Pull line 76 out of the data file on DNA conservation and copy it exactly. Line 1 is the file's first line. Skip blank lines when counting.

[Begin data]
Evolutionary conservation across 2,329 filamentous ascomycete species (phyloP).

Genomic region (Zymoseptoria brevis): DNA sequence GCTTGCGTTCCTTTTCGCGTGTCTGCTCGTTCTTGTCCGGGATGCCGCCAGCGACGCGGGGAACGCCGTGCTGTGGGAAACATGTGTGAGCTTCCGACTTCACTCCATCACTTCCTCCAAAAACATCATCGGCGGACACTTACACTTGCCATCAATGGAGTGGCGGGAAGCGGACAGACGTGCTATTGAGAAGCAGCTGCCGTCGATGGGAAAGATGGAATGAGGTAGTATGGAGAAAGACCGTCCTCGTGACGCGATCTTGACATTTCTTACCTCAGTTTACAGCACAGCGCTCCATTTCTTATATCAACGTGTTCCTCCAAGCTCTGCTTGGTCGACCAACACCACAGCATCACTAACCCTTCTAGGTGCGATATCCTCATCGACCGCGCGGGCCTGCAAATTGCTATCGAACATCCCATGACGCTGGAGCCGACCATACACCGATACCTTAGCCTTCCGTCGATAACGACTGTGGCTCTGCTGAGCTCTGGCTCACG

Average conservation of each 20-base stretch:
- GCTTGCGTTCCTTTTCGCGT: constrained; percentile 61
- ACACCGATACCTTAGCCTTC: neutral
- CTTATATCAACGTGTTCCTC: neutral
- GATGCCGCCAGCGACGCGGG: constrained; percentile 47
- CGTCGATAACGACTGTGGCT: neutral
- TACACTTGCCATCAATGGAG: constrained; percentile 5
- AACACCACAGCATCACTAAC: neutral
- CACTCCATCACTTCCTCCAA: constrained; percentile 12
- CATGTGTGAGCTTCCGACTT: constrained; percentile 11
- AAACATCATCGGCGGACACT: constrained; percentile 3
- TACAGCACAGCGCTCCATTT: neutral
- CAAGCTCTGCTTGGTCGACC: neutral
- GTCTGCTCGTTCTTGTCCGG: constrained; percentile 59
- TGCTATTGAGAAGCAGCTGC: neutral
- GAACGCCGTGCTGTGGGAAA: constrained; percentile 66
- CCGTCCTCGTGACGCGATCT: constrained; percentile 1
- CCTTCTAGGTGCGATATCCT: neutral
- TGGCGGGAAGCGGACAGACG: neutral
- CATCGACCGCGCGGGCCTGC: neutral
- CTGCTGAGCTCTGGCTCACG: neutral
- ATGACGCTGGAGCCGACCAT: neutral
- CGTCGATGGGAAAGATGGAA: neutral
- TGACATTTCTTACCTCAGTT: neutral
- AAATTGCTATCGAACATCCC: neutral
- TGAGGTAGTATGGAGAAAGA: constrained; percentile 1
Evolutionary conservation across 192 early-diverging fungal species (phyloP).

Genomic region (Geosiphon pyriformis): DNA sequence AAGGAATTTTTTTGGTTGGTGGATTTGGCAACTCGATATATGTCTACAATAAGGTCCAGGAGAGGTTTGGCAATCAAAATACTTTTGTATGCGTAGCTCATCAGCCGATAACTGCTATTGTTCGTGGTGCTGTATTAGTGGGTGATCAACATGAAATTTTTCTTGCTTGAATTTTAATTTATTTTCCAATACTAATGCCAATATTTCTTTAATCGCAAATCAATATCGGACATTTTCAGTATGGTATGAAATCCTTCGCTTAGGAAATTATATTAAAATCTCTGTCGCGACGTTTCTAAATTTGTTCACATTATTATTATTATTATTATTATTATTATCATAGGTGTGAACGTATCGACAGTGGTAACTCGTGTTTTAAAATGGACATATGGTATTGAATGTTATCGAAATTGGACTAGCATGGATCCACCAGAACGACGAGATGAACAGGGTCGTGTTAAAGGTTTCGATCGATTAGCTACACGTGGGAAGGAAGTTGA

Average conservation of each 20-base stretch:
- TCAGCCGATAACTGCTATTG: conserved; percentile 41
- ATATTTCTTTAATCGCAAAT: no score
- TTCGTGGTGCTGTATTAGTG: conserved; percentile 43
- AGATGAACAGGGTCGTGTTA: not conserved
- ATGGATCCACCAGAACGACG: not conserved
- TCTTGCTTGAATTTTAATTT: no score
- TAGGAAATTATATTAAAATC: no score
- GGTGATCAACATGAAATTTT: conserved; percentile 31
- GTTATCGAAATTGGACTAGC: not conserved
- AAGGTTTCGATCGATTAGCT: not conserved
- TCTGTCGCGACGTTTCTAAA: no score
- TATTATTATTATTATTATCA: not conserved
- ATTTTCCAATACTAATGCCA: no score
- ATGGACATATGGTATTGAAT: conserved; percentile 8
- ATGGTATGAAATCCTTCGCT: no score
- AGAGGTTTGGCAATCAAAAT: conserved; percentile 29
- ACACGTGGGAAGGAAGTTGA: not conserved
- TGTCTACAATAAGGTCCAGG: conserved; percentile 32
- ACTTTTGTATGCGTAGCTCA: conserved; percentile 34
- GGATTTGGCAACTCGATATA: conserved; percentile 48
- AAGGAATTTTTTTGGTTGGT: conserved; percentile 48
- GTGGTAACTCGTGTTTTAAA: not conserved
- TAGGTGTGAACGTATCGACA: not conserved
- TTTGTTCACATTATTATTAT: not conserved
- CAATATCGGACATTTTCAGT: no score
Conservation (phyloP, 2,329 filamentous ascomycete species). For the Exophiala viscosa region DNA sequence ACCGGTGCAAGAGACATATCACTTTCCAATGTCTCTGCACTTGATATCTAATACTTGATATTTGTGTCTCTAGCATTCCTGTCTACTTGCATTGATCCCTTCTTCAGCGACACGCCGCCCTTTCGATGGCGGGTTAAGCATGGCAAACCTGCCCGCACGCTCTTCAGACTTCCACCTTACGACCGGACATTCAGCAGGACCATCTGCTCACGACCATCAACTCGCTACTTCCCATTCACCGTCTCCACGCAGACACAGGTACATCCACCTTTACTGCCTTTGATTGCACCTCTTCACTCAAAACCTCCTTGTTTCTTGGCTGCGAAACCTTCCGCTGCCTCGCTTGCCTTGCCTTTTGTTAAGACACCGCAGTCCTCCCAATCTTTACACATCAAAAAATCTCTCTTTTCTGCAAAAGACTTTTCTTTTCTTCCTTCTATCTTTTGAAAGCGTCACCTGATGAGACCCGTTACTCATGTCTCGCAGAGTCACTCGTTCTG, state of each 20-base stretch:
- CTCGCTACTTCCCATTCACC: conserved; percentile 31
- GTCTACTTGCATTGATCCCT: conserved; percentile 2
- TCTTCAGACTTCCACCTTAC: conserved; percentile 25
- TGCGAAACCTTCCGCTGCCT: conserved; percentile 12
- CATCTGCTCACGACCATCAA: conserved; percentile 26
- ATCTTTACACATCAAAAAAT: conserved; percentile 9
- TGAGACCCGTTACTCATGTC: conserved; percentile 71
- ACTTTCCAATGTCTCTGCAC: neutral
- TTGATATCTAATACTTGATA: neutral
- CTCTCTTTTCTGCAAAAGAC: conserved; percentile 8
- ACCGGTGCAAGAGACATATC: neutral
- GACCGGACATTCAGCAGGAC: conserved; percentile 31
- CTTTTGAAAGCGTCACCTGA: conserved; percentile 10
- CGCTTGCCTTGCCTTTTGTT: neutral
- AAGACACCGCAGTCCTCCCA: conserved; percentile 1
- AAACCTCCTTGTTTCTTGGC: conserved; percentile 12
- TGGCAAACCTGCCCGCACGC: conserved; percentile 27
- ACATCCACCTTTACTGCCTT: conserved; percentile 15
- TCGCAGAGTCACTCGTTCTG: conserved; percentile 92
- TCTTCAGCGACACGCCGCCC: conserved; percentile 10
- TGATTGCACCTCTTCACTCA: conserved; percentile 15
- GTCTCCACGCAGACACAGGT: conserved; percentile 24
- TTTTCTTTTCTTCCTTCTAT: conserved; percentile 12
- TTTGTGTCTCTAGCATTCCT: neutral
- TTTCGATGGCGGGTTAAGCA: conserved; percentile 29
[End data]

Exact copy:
- TCGCAGAGTCACTCGTTCTG: conserved; percentile 92